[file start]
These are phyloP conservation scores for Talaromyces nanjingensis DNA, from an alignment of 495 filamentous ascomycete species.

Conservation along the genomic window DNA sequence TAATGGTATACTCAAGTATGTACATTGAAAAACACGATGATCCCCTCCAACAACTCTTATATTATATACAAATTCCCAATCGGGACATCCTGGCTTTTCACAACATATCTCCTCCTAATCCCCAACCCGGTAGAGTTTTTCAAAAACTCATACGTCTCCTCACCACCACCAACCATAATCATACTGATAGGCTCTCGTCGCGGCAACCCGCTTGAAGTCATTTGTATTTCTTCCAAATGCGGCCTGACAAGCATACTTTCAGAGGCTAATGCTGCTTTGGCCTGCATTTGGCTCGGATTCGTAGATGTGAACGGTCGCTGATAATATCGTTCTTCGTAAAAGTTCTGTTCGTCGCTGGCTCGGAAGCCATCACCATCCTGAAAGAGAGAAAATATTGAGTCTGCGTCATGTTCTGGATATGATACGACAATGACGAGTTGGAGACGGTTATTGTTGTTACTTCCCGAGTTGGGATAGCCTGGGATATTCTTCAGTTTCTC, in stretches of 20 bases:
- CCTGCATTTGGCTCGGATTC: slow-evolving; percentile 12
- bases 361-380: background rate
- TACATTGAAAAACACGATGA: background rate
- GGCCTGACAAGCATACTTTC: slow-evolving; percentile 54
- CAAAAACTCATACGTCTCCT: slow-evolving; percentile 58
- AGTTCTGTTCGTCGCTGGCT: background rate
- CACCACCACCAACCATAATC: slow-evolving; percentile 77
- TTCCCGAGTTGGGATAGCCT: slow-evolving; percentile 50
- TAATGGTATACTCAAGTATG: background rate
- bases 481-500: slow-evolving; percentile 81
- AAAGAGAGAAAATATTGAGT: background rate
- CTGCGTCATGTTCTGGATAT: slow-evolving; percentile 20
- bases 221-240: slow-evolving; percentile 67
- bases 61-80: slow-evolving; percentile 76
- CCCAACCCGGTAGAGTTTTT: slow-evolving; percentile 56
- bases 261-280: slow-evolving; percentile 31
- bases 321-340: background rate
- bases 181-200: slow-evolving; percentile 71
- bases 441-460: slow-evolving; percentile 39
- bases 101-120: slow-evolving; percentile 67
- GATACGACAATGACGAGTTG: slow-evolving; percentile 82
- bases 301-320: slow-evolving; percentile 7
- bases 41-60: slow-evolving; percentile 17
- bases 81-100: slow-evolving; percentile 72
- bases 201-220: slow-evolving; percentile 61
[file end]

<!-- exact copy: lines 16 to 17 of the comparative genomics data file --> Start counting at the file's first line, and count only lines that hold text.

- bases 61-80: slow-evolving; percentile 76
- CCCAACCCGGTAGAGTTTTT: slow-evolving; percentile 56